The Valdai Discussion Club Foundation, in cooperation with its partners, launched a new research project on Eurasian integration with a workshop in Shanghai on November 16-17. The aim of the project is to examine the entire Eurasian space in four dimensions and from four perspectives. The four dimensions are economic, political, security and social; and the four perspectives are Russian, Central Asian, Chinese and EU/US.
Over 200 Russian and foreign experts attended the 10th meeting of the Valdai Club. The participants focus on analyzing the internal processes and external challenges to work out a vision of Russia in the future.
Evaluating Russia’s development index during the annual poll this year, experts of the Valdai Discussion Club spoke positively about the country's growing role in national, regional and global security, foreign policy and soft power. Most negative assessment was given to performance of Russia’s political institutions, public confidence in them and the dynamics of economic development.
The research poll analyses five basic valuable aspects of contemporary Russian identity. In particular, the respondents were proposed to reflect over following principal aspects: culture, religion, ethnicity, self-identification, patriotism etc.
This report is based on discussions held at the Valdai Club's Middle East Dialogue conference, which took place in Marrakesh, Morocco, on May 14-15, 2013. The event was attended by high-profile politicians from the Middle East and North Africa, including leaders of Islamist movements, as well as prominent experts, analysts and journalists from Russia and around the world.
The growth of shale gas market segment is an indirect threat to Russia, which has already materialized. Also European power plants are increasingly switching from gas to coal on the back of increased imports of cheap American coal.
At the end of June a number of new faces appeared in the Government and in the Presidential Executive Office. The Economic Development Ministry got a new head, while Elvira Nabiullina took the helm of the Central Bank of Russia. All the new appointees have always strictly followed these rules in their previous positions.
Russia needs an anti-corruption law. Abuse of office is Russia’s biggest problem. Most corrupt officials not so much extort money, as do business under the laws that they themselves adopt. The State Duma is crowded with businessmen who lobby for the laws that serve their interests, and then revise them.
Economic interests and economic instruments to promote its political interests are becoming an increasingly important element of Russian foreign policy. Methods for establishing new political and economic regimes (Eurasian Union) are being used by Russia even more actively in the post-Soviet space.
More than 60 percent of Arctic oil and gas resources are deposited in areas which belong to or are claimed by the Russian Federation. It accounts for 375 billion barrels of oil. The general development of the hydrocarbon-driven economy in the Arctic must deal with energy security. It creates an ‘Arctic paradox’ whereby an increased utilization of off-shore hydrocarbons will contribute to climate change.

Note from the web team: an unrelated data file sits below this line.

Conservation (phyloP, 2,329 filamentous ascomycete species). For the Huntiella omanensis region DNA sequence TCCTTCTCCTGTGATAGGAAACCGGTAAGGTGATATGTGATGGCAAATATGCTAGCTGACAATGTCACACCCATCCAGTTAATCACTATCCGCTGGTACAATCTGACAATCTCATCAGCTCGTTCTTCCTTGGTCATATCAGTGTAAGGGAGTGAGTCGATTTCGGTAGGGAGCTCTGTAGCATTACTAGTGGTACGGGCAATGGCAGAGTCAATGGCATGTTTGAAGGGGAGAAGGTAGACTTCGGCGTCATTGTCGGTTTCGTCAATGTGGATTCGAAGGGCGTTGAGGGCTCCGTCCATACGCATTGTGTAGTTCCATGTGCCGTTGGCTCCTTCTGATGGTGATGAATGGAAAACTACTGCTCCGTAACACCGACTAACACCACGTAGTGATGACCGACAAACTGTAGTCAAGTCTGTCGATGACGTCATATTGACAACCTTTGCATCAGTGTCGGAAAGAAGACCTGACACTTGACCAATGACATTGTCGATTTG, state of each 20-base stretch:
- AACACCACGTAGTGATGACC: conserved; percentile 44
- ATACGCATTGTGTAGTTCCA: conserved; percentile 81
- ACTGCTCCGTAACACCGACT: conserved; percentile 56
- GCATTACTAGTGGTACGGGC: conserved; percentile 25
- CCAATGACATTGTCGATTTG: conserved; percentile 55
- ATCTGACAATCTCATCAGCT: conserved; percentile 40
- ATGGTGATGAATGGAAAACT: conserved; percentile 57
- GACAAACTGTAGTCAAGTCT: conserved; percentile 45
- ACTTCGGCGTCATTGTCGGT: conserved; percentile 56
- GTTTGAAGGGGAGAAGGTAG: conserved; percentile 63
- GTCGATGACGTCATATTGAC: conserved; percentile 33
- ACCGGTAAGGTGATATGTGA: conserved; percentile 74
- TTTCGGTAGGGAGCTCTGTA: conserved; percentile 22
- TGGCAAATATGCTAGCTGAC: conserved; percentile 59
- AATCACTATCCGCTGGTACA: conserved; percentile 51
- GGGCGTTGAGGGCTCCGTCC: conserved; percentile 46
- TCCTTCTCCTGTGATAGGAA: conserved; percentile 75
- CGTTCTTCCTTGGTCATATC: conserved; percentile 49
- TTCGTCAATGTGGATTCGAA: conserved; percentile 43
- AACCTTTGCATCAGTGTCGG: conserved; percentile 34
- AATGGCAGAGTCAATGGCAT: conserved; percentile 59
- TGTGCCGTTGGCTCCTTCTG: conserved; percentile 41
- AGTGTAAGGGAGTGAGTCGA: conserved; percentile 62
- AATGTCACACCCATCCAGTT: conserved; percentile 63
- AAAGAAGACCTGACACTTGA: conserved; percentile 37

We have inner reserves which, apart from budget funds, include an enormous amount of people’s savings. If our banking system starts working more efficiently in engaging these savings into investment, it will probably be the most important contribution to investment growth. Moreover, billions of dollars are held in offshore accounts outside Russia, and millions of our compatriots live abroad.
Recent accusations about Skolkovo have attracted a great deal of attention and raised reasonable questions about the future of the project. With an ongoing investigation by the Investigative Committee of Russia regarding the project’s allegedly unreasonable expenses, the current situation seems challenging for its domestic and international partners. Yet the prospects are not as dim as many commentators try to make out.
Some people are trying to make the reality in Russia at least a bit more humane. The amnesty should apply not only to persons involved in high-profile cases, but also to individuals who are not as well-known. It is better to set free at least some of the individuals who deserve to be released than no one at all.
Russia has become very adept in playing the diplomatic game, in which victory depends on choosing the right associate or partner. But there are a growing number of claimants to this role in the new horizontal and interdependent world. Aside Syria and Iran, being still important, the new venues for the application of practical diplomacy may well be Ukraine, the East China Sea and Afghanistan.
Other than Iran, no state near NATO poses a ballistic missile threat to the Alliance — with the exception of Russia. But the SM-3 interceptors to be deployed in phases 2 and 3 will be capable of engaging only medium- and intermediate-range ballistic missiles, which Russia has given up under the terms of the 1987 Intermediate-Range Nuclear Forces Treaty.
Edward Snowden is not an isolated case but part of an independent community which is increasingly resolute in asserting itself and rejecting “raison d’Etat” and behind-the-scenes manipulation. The direct results of Snowden’s disclosures are most clearly evident in the context of Russian-American relations. The Snowden case has humiliated Europe, which Putin took the opportunity to remind them of.